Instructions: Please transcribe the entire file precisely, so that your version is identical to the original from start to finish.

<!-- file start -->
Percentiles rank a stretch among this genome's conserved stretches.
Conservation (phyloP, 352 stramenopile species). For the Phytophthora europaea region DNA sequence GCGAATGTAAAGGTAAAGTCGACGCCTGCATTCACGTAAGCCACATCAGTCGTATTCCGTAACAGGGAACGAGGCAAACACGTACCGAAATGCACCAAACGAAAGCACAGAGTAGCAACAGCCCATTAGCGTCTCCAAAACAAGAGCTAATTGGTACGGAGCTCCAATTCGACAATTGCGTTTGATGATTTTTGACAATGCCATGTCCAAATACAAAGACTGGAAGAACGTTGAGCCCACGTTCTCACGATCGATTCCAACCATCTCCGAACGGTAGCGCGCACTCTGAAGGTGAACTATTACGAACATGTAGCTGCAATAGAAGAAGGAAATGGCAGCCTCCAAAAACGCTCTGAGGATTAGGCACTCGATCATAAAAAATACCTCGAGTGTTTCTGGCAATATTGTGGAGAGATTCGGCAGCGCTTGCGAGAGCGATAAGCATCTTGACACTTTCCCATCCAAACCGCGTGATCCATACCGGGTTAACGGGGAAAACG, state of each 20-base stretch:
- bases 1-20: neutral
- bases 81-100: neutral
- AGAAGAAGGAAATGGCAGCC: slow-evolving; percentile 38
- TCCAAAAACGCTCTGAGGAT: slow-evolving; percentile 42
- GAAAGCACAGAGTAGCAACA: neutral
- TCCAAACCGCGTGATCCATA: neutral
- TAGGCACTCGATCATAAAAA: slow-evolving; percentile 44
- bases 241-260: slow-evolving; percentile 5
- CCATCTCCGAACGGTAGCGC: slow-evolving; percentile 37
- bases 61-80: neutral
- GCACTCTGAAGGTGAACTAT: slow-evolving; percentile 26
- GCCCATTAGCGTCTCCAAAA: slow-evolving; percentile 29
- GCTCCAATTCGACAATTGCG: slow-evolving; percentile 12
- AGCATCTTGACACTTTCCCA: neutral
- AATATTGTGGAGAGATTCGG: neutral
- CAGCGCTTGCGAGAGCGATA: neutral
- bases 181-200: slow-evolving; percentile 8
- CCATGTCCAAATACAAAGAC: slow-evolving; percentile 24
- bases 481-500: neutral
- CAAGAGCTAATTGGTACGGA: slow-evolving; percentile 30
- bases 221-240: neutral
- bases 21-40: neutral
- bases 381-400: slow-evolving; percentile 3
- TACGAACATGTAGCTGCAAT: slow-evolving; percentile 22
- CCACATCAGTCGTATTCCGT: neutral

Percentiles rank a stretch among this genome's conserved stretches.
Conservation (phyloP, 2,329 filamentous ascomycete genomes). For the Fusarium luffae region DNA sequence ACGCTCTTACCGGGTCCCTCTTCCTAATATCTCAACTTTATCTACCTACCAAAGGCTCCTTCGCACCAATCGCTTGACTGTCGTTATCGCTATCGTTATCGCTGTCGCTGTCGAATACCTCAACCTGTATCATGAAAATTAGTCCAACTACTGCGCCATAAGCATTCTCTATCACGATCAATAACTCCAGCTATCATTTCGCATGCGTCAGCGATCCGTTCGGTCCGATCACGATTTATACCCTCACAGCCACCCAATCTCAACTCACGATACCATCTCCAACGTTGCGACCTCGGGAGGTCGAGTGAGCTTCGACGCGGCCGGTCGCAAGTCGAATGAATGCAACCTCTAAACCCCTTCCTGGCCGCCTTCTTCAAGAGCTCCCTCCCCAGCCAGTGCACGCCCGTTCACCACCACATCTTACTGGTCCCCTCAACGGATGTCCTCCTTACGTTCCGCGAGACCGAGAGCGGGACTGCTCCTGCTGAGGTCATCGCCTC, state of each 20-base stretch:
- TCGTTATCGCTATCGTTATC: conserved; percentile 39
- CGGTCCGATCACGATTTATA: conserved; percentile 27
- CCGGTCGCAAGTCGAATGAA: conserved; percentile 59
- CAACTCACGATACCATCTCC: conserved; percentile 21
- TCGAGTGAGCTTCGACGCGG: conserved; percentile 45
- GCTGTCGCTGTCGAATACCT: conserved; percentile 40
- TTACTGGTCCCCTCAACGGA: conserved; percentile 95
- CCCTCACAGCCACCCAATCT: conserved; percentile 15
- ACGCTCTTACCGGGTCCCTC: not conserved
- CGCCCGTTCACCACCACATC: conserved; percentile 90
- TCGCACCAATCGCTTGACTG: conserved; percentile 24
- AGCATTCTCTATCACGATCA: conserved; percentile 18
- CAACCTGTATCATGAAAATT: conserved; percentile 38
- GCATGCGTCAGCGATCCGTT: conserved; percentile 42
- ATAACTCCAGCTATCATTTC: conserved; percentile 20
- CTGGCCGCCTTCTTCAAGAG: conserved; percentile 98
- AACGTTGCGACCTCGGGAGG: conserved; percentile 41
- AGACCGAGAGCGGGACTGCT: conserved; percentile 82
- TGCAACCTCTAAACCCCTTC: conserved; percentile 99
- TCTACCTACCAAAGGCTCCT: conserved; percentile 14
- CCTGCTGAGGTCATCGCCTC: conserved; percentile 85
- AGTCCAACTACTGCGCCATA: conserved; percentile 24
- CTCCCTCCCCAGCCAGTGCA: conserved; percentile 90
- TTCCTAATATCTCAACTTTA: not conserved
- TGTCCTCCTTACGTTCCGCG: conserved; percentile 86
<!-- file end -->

Percentiles rank a stretch among this genome's conserved stretches.
Conservation (phyloP, 352 stramenopile species). For the Phytophthora europaea region DNA sequence GCGAATGTAAAGGTAAAGTCGACGCCTGCATTCACGTAAGCCACATCAGTCGTATTCCGTAACAGGGAACGAGGCAAACACGTACCGAAATGCACCAAACGAAAGCACAGAGTAGCAACAGCCCATTAGCGTCTCCAAAACAAGAGCTAATTGGTACGGAGCTCCAATTCGACAATTGCGTTTGATGATTTTTGACAATGCCATGTCCAAATACAAAGACTGGAAGAACGTTGAGCCCACGTTCTCACGATCGATTCCAACCATCTCCGAACGGTAGCGCGCACTCTGAAGGTGAACTATTACGAACATGTAGCTGCAATAGAAGAAGGAAATGGCAGCCTCCAAAAACGCTCTGAGGATTAGGCACTCGATCATAAAAAATACCTCGAGTGTTTCTGGCAATATTGTGGAGAGATTCGGCAGCGCTTGCGAGAGCGATAAGCATCTTGACACTTTCCCATCCAAACCGCGTGATCCATACCGGGTTAACGGGGAAAACG, state of each 20-base stretch:
- bases 1-20: neutral
- bases 81-100: neutral
- AGAAGAAGGAAATGGCAGCC: slow-evolving; percentile 38
- TCCAAAAACGCTCTGAGGAT: slow-evolving; percentile 42
- GAAAGCACAGAGTAGCAACA: neutral
- TCCAAACCGCGTGATCCATA: neutral
- TAGGCACTCGATCATAAAAA: slow-evolving; percentile 44
- bases 241-260: slow-evolving; percentile 5
- CCATCTCCGAACGGTAGCGC: slow-evolving; percentile 37
- bases 61-80: neutral
- GCACTCTGAAGGTGAACTAT: slow-evolving; percentile 26
- GCCCATTAGCGTCTCCAAAA: slow-evolving; percentile 29
- GCTCCAATTCGACAATTGCG: slow-evolving; percentile 12
- AGCATCTTGACACTTTCCCA: neutral
- AATATTGTGGAGAGATTCGG: neutral
- CAGCGCTTGCGAGAGCGATA: neutral
- bases 181-200: slow-evolving; percentile 8
- CCATGTCCAAATACAAAGAC: slow-evolving; percentile 24
- bases 481-500: neutral
- CAAGAGCTAATTGGTACGGA: slow-evolving; percentile 30
- bases 221-240: neutral
- bases 21-40: neutral
- bases 381-400: slow-evolving; percentile 3
- TACGAACATGTAGCTGCAAT: slow-evolving; percentile 22
- CCACATCAGTCGTATTCCGT: neutral

Percentiles rank a stretch among this genome's conserved stretches.
Conservation (phyloP, 2,329 filamentous ascomycete genomes). For the Fusarium luffae region DNA sequence ACGCTCTTACCGGGTCCCTCTTCCTAATATCTCAACTTTATCTACCTACCAAAGGCTCCTTCGCACCAATCGCTTGACTGTCGTTATCGCTATCGTTATCGCTGTCGCTGTCGAATACCTCAACCTGTATCATGAAAATTAGTCCAACTACTGCGCCATAAGCATTCTCTATCACGATCAATAACTCCAGCTATCATTTCGCATGCGTCAGCGATCCGTTCGGTCCGATCACGATTTATACCCTCACAGCCACCCAATCTCAACTCACGATACCATCTCCAACGTTGCGACCTCGGGAGGTCGAGTGAGCTTCGACGCGGCCGGTCGCAAGTCGAATGAATGCAACCTCTAAACCCCTTCCTGGCCGCCTTCTTCAAGAGCTCCCTCCCCAGCCAGTGCACGCCCGTTCACCACCACATCTTACTGGTCCCCTCAACGGATGTCCTCCTTACGTTCCGCGAGACCGAGAGCGGGACTGCTCCTGCTGAGGTCATCGCCTC, state of each 20-base stretch:
- TCGTTATCGCTATCGTTATC: conserved; percentile 39
- CGGTCCGATCACGATTTATA: conserved; percentile 27
- CCGGTCGCAAGTCGAATGAA: conserved; percentile 59
- CAACTCACGATACCATCTCC: conserved; percentile 21
- TCGAGTGAGCTTCGACGCGG: conserved; percentile 45
- GCTGTCGCTGTCGAATACCT: conserved; percentile 40
- TTACTGGTCCCCTCAACGGA: conserved; percentile 95
- CCCTCACAGCCACCCAATCT: conserved; percentile 15
- ACGCTCTTACCGGGTCCCTC: not conserved
- CGCCCGTTCACCACCACATC: conserved; percentile 90
- TCGCACCAATCGCTTGACTG: conserved; percentile 24
- AGCATTCTCTATCACGATCA: conserved; percentile 18
- CAACCTGTATCATGAAAATT: conserved; percentile 38
- GCATGCGTCAGCGATCCGTT: conserved; percentile 42
- ATAACTCCAGCTATCATTTC: conserved; percentile 20
- CTGGCCGCCTTCTTCAAGAG: conserved; percentile 98
- AACGTTGCGACCTCGGGAGG: conserved; percentile 41
- AGACCGAGAGCGGGACTGCT: conserved; percentile 82
- TGCAACCTCTAAACCCCTTC: conserved; percentile 99
- TCTACCTACCAAAGGCTCCT: conserved; percentile 14
- CCTGCTGAGGTCATCGCCTC: conserved; percentile 85
- AGTCCAACTACTGCGCCATA: conserved; percentile 24
- CTCCCTCCCCAGCCAGTGCA: conserved; percentile 90
- TTCCTAATATCTCAACTTTA: not conserved
- TGTCCTCCTTACGTTCCGCG: conserved; percentile 86